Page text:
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Hossein Hashemi

Senior lecturer


Iran's Land Suitability for Agriculture


  • Mohsen B. Mesgaran
  • Kaveh Madani
  • Hossein Hashemi
  • Pooya Azadi

Summary, in English

Increasing population has posed insurmountable challenges to agriculture in the provision of future food security, particularly in the Middle East and North Africa (MENA) region where biophysical conditions are not well-suited for agriculture. Iran, as a major agricultural country in the MENA region, has long been in the quest for food self-sufficiency, however, the capability of its land and water resources to realize this goal is largely unknown. Using very high-resolution spatial data sets, we evaluated the capacity of Iran's land for sustainable crop production based on the soil properties, topography, and climate conditions. We classified Iran's land suitability for cropping as (million ha): very good 0.4% (0.6), good 2.2% (3.6), medium 7.9% (12.8), poor 11.4% (18.5), very poor 6.3% (10.2), unsuitable 60.0% (97.4), and excluded areas 11.9% (19.3). In addition to overarching limitations caused by low precipitation, low soil organic carbon, steep slope, and high soil sodium content were the predominant soil and terrain factors limiting the agricultural land suitability in Iran. About 50% of the Iran's existing croplands are located in low-quality lands, representing an unsustainable practice. There is little room for cropland expansion to increase production but redistribution of cropland to more suitable areas may improve sustainability and reduce pressure on water resources, land, and ecosystem in Iran.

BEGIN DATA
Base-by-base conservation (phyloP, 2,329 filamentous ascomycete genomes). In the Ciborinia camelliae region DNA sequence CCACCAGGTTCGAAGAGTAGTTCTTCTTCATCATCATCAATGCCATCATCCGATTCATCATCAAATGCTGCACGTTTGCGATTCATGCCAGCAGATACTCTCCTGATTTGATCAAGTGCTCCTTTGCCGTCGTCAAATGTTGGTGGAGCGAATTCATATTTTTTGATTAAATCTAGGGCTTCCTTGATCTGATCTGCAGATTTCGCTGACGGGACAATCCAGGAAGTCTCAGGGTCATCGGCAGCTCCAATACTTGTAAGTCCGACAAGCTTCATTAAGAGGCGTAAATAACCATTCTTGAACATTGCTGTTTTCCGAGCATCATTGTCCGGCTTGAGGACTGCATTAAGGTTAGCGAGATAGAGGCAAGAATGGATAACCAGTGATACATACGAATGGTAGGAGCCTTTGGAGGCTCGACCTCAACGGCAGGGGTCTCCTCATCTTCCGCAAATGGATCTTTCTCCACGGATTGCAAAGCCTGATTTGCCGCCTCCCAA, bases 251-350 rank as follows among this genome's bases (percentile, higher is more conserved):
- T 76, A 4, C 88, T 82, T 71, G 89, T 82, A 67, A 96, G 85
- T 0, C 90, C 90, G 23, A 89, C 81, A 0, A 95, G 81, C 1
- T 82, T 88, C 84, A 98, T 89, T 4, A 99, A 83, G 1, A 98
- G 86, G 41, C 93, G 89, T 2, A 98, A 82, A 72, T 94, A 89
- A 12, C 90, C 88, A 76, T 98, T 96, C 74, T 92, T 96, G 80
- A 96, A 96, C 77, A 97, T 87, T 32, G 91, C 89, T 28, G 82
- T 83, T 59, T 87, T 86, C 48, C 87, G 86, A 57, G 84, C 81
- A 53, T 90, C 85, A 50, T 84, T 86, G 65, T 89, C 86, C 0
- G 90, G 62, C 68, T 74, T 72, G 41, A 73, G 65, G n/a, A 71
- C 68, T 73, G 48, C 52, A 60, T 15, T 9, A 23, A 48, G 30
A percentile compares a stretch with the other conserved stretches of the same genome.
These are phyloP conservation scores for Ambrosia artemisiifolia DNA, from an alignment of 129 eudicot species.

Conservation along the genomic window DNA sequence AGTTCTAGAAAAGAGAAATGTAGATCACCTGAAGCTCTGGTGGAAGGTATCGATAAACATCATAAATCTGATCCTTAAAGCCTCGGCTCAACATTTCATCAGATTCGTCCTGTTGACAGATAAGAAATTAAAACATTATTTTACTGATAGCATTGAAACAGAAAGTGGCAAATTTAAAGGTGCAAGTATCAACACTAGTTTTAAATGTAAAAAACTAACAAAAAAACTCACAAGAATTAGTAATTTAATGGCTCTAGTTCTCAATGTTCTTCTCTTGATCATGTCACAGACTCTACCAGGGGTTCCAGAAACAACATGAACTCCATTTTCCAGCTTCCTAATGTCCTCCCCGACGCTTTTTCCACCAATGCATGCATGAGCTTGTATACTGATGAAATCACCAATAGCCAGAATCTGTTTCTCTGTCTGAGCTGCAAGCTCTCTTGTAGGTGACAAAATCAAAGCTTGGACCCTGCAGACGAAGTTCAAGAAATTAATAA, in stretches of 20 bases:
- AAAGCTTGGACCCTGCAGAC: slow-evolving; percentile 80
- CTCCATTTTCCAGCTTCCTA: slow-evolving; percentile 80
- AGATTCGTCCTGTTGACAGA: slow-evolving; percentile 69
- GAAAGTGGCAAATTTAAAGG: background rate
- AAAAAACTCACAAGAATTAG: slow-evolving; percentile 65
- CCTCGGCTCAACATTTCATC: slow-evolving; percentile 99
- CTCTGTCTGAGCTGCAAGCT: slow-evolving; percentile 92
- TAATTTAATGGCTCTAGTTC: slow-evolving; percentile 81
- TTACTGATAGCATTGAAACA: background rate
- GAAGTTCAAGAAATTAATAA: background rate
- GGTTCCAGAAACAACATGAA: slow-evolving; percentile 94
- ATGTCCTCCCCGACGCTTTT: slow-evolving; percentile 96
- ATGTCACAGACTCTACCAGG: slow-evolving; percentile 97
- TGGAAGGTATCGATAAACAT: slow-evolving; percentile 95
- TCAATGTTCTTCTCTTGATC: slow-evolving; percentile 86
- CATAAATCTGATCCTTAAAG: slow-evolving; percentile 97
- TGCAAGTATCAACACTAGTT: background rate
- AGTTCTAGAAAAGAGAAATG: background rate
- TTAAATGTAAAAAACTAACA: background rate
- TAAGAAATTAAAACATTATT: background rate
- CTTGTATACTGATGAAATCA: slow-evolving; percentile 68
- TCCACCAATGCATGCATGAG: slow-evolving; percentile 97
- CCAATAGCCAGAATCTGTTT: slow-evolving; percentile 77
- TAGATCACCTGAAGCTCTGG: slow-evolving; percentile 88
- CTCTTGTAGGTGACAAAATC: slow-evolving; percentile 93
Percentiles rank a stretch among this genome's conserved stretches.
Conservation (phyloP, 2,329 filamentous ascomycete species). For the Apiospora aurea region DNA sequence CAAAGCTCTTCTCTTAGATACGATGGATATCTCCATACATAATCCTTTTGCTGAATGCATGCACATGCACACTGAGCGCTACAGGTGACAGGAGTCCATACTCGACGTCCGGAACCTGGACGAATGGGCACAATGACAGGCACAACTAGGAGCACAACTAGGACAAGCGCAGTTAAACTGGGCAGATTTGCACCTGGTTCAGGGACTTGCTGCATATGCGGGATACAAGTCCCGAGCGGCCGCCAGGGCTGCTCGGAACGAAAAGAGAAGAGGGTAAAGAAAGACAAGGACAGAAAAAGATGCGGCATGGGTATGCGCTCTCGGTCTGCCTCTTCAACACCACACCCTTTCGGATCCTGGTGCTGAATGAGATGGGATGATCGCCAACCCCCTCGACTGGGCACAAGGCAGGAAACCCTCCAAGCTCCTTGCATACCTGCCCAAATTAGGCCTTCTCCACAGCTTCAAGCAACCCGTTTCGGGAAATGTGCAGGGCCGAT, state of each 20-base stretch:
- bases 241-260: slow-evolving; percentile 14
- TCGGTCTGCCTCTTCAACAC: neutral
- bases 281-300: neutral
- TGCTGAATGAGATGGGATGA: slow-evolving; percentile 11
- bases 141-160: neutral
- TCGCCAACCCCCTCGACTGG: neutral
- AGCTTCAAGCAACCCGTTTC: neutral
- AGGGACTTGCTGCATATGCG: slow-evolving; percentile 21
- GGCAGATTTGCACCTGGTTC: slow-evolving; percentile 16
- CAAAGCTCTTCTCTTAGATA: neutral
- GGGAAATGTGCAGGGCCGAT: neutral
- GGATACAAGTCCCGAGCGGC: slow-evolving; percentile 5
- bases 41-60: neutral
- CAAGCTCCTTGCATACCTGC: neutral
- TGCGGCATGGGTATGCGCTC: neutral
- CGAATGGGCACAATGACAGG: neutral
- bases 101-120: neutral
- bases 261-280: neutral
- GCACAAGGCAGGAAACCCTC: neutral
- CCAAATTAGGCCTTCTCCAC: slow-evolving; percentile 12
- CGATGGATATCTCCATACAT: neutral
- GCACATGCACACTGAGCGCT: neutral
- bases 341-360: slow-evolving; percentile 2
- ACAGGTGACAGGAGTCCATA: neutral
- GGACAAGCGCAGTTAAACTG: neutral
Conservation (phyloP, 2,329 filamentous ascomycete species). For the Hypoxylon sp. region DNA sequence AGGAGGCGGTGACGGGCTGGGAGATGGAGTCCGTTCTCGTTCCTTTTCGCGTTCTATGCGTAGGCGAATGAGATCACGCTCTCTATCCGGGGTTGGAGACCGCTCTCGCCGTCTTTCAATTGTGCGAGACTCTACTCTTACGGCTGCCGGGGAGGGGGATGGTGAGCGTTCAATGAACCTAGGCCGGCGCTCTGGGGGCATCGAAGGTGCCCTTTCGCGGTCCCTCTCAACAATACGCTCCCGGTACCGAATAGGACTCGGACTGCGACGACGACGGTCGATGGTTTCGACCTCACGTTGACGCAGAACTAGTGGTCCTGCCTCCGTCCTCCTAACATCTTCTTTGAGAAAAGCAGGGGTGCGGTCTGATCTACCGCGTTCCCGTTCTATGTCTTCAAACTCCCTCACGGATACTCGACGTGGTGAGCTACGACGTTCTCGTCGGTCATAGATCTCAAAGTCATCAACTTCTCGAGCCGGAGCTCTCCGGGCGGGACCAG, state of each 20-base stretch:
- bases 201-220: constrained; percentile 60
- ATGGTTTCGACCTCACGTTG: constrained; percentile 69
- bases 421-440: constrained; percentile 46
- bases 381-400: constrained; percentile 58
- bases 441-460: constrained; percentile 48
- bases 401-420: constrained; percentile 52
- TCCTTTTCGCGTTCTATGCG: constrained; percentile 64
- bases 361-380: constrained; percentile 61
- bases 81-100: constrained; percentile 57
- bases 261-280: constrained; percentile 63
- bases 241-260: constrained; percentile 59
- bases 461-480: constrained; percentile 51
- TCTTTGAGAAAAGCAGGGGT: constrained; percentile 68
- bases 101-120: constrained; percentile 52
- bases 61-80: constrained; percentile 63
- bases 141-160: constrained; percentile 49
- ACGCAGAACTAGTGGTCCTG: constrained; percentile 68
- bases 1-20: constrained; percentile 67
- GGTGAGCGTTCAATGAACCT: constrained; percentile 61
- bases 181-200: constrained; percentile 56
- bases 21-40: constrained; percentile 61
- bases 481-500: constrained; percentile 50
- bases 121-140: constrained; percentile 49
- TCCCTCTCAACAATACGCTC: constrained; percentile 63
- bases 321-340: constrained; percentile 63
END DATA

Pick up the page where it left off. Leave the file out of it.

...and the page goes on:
• Centre for Advanced Middle Eastern Studies
  • Division of Water Resources Engineering
  • MECW: The Middle East in the Contemporary World

Publishing year





Scientific Reports





Document type

Journal article


Nature Publishing Group


  • Environmental Sciences related to Agriculture and Land-use




  • ISSN: 2045-2322